U Maun Kyaw Win, 57, is a Community Volunteer supporting the Red Cross in Min Hla, a fishing village a few miles up-river from the town of Sittwe, capital of Myanmar’s troubled Rakhine state.
U Maun Kyaw Win supported distribution and training for Red Cross livelihoods cash grants, part of programme helping communities impacted by flooding, cyclical violence and population movement in Rakhine.
“As a community volunteer I am the connection between the Red Cross and the people here in the village.
When the Red Cross field officer wants to come here, I let the people in the community know what is happening. If there is information that needs to be shared with people – like when meetings or trainings are happening, or what project plans are – then I help with that too.
We are often affected by cyclones and flooding – the village is right next to the river so flooding is a real problem. Sometimes the water can be several feet deep inside the village and its really tough for people.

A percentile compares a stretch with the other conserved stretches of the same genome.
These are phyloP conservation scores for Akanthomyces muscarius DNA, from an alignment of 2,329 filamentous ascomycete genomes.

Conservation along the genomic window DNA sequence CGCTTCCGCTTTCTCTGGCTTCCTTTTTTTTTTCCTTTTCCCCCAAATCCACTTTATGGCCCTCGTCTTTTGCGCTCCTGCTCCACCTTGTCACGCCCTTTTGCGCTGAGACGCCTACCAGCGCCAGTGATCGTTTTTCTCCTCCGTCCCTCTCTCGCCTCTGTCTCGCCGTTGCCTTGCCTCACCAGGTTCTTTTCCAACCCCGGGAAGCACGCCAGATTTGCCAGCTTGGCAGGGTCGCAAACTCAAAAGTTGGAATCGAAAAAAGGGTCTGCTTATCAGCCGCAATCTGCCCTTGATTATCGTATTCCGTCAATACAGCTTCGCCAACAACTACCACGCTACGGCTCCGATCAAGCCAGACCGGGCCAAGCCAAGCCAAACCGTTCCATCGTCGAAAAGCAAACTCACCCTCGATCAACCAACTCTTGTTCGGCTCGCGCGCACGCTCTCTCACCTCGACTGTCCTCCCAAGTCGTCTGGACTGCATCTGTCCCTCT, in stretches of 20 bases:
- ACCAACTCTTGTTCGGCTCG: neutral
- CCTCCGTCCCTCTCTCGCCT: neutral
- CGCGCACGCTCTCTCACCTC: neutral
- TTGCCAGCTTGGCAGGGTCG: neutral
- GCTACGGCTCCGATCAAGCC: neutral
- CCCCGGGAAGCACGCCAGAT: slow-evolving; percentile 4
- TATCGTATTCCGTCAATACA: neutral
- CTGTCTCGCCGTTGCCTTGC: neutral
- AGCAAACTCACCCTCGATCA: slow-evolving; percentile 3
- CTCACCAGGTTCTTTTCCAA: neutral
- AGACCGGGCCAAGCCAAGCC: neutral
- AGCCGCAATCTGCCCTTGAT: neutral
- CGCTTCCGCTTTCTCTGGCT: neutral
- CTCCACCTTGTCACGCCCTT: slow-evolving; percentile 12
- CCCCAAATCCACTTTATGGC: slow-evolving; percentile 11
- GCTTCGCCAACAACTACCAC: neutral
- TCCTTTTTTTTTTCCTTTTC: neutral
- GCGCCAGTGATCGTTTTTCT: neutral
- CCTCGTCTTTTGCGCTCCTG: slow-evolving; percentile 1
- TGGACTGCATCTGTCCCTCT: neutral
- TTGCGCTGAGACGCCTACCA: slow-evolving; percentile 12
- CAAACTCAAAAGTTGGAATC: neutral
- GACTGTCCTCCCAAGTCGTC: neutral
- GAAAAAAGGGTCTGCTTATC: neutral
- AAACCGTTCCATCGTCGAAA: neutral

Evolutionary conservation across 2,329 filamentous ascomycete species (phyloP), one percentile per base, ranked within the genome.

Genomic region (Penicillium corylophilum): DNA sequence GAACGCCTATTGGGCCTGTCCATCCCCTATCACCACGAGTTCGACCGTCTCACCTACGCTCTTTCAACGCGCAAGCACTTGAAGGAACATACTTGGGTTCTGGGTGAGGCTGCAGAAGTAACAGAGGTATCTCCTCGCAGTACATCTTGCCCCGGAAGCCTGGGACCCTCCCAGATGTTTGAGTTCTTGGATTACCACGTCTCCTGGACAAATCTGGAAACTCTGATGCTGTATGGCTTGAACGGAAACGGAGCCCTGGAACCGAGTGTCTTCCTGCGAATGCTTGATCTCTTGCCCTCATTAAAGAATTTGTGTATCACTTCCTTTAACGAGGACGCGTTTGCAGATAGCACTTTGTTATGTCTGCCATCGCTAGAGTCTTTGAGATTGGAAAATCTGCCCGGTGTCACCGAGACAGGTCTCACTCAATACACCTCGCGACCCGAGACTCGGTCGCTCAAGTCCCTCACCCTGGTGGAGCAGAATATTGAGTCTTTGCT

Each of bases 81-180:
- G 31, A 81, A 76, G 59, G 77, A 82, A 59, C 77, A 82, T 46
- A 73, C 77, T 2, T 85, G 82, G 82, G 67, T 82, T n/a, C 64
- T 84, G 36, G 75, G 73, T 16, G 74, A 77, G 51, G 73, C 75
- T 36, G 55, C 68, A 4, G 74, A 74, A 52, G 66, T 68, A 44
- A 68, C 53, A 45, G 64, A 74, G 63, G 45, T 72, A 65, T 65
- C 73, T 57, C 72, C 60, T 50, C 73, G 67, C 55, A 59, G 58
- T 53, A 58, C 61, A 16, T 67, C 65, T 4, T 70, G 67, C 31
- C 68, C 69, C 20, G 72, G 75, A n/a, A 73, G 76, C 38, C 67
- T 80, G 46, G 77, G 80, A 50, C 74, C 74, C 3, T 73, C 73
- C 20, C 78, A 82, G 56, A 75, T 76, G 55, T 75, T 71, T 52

When the Red Cross were running training on making business plans for grant recipients I helped with that and also with the household economic assessments.
I applied for a grant to support my family’s weaving business but we didn’t qualify.
Even though I didn’t get the grant I was happy to see other people getting the money.
The support from the Red Cross was very effective and good for the people here. The people who fish bought more nets – some people who only had one net now have three, they are able to catch three times as many fish as before and they have tripled their daily income.
The people who invested in fishing and weaving, their earnings have definitely gone up.
Now they can afford to cover their basic needs, they can have all their meals each day, and can afford to have meat when they want it. People are also able to use the money to cover medical bills when they need to, and to send their children to school. The livelihoods support has had an impact across people’s whole lives.
As a Community Volunteer I meet lots of people from around the village and I can really see the difference these grants have made to people.”